During one of his regular fact-finding missions in Africa, rock star Bono set aside time from the rest of his entourage – which included high profile Republicans and corporate leaders – for an interview with The Observer’s Tim Adams. As is the custom with well-known figures from entertainment, a portion of the interview dealt with Bono’s personal life and also what drives Bono’s commitment to certain forms of activism. However, deft at dealing with the media, Bono was able to use the interview as a vehicle to promote his particular brand of campaigning and justify his band’s record of tax avoidance, while simultaneously representing those critical of him as ‘hostage to a particular ideology.’
The singer begins by drawing historical links between his work and the campaign to abolish slavery some two centuries ago. Bono’s historical forebears worked, in his words, ‘not from one political side or another but worked to find a radical centre.’ This, at first glance, gives the impression of Bono seeking to generate a broad consensus about international development from across the political spectrum. However, those who might be critical of aspects of Bono’s approach, or who might ask questions about the costs of working so closely with the corporate sector or right wing political elements – costs not only to the campaign but also to its intended beneficiaries – or those who might express concerns about the marketisation of activism that Bono’s type of campaigning promotes, are excluded from the consensus. More to the point, they are bunched together by both Adams and Bono as ‘liberals’ or ‘the cranky left’, respectively.
Bono might justify his working with groups across the political spectrum on the evidently pragmatic grounds that the importance of efforts to relieve extreme poverty necessitates building such coalitions; not something I would want to dispute. However, it is curious to see his interview responses so abundantly littered with the basic premises of neoliberal philosophy, so popular among the higher echelons of the state-corporate elite. These range from the representation of global capitalism as the only option to which there is no alternative, to the representation of corporate-driven, free market capitalism as a largely benign force. This is a popular view of history among advocates of unrestricted markets that is common in the business press and adhered to by Bono’s mentor in economics, Professor Jeffrey Sachs. It is a view of history that largely obscures many of the antagonisms between working people and big business that have marked the history of poverty. It implies that workers’ rights, higher wages and safer working conditions emerged ‘naturally’ as a result of the extension of the markets, rather than through the bitter struggle of trade unions. Returning to Bono’s example of the anti-slavery movement, their work was often carried out in opposition to business interests that, in the event of emancipation, had to be compensated by the British taxpayer for the loss of their human property.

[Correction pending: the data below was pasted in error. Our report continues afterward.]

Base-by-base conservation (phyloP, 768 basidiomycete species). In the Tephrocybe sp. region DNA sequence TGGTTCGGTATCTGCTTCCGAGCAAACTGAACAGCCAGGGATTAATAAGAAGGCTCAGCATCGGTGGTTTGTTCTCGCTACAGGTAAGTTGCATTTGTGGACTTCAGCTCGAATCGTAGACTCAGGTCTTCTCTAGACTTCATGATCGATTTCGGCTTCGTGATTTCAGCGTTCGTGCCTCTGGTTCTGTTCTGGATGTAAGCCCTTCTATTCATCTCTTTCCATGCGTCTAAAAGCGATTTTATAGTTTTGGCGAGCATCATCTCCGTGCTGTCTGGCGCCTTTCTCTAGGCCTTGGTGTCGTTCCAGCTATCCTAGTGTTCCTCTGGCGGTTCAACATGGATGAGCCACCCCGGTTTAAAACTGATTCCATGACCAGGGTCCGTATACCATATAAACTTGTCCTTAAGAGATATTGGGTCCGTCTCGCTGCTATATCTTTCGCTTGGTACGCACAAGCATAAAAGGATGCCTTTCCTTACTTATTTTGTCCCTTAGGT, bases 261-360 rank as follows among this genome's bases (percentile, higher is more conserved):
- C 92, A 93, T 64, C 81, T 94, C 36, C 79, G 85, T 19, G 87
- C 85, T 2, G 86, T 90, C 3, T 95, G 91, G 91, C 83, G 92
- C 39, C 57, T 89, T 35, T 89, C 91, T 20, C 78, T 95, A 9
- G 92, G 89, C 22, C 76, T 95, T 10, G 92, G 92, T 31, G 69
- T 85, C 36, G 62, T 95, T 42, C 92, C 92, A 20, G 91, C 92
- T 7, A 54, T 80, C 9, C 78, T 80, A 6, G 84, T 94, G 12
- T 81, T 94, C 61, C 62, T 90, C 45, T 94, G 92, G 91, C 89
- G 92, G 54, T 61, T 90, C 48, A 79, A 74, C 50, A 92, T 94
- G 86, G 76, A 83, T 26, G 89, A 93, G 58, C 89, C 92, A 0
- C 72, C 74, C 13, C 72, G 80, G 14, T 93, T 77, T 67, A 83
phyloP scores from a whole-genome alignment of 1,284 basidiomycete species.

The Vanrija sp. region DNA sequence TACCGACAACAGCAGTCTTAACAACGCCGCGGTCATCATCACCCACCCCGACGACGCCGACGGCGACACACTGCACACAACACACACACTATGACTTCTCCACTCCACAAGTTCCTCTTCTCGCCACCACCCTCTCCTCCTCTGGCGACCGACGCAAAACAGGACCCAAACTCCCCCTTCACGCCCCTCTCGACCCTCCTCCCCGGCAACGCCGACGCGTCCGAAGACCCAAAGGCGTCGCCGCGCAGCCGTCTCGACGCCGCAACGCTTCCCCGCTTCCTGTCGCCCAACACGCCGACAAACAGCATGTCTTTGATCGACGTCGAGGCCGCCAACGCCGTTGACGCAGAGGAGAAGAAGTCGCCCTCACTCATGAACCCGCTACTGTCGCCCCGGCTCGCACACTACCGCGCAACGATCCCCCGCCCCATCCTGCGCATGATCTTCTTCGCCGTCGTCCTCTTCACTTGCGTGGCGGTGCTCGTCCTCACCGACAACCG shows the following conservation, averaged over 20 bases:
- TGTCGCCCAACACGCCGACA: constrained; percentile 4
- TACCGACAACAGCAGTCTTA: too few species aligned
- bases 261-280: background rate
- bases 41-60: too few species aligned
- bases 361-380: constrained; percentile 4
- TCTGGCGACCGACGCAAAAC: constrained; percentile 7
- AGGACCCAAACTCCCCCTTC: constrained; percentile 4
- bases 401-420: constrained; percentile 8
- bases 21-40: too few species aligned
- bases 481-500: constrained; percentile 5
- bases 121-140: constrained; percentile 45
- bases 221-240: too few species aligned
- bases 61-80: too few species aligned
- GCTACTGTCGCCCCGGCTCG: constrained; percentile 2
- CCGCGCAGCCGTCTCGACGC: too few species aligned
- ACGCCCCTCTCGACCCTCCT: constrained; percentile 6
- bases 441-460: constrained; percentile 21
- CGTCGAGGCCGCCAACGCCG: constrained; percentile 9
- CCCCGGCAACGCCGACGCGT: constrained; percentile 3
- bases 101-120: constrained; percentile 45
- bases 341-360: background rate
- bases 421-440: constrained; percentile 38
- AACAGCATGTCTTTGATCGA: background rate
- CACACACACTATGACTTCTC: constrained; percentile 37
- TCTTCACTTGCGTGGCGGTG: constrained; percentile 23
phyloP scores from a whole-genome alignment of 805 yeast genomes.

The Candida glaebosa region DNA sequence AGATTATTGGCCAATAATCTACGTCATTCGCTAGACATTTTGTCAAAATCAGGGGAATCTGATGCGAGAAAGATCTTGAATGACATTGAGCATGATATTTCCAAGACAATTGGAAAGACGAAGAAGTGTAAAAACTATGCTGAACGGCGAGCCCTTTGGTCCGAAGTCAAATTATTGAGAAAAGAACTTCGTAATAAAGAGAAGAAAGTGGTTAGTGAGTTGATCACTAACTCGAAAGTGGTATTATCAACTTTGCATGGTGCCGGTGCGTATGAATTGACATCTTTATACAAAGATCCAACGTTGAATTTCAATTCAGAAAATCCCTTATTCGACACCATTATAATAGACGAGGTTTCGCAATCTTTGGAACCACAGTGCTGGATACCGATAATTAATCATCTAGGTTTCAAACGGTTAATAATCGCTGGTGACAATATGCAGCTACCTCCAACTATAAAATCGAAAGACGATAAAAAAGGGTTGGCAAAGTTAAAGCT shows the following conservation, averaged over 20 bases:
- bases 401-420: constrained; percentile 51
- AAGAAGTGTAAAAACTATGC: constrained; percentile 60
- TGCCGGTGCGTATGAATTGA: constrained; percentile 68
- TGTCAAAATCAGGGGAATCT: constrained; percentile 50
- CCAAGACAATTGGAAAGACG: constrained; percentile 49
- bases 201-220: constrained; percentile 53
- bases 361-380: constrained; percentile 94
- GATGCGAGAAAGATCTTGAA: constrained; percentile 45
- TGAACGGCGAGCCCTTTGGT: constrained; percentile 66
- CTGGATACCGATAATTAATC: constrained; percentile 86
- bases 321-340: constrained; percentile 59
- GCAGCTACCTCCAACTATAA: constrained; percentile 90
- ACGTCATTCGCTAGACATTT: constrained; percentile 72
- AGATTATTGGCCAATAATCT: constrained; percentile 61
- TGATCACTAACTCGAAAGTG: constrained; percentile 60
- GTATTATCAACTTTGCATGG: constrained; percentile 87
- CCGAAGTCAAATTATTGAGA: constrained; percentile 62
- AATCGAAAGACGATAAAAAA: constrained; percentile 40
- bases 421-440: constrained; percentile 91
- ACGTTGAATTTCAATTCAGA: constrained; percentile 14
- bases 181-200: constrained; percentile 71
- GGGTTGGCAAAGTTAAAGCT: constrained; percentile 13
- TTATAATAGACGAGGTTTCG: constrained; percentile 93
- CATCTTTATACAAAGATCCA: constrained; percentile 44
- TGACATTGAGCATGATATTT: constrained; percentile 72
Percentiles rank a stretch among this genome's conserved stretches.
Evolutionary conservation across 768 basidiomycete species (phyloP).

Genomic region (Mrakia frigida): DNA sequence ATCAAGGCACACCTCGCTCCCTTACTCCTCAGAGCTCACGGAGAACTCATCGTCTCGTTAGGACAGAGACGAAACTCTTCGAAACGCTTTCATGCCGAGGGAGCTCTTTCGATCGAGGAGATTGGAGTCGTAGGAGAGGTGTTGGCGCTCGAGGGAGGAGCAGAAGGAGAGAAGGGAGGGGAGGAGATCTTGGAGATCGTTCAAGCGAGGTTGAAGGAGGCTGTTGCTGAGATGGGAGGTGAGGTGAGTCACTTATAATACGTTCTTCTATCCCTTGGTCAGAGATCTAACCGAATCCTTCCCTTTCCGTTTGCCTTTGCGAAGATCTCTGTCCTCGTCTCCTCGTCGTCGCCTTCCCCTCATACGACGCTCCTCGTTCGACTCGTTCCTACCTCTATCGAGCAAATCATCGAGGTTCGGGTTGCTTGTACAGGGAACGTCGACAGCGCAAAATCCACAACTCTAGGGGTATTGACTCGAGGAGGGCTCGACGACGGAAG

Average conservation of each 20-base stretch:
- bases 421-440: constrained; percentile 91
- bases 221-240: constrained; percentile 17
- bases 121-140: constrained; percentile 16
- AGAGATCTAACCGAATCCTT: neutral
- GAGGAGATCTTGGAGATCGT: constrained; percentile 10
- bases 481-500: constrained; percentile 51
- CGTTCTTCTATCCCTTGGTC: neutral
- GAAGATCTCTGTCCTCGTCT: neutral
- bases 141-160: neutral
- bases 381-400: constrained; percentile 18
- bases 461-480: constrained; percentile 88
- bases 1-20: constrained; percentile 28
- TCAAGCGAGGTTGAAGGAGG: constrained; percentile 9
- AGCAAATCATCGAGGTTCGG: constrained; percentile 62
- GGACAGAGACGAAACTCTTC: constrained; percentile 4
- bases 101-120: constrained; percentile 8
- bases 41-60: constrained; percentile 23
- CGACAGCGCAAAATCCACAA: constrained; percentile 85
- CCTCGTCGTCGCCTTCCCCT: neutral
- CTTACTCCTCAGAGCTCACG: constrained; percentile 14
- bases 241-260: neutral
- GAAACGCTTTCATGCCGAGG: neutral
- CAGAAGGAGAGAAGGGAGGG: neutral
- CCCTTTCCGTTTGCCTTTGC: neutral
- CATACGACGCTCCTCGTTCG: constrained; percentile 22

For some time, Bono and U2 have enjoyed the benefits of a reduced tax bill by moving part of their wealth to the Netherlands. It is a rare occasion for Bono to comment on this and his reply reveals much of how he views both economics and the ‘Irish.’ His view is that ‘the heart of the Irish economy has always been the philosophy of tax competitiveness’ which ‘has been a successful policy.’ A quick glance at the Irish unemployment rates, particularly youth unemployment, shows the latter remark in a callous (or perhaps naïve) light. Additionally, the cuts to welfare and tax rises, implemented by the Irish government affect those who cannot afford to move their wealth offshore and suggests Bono’s position rests on a reimagining of the ‘Irish.’ In terms of economic policy Bono is right in one key respect: ‘U2 is in total harmony with our [the Irish] government.’
So, as Bono says, ‘there’s a difference between cosying up to power and being close to power’ but power works best when you don’t even know it.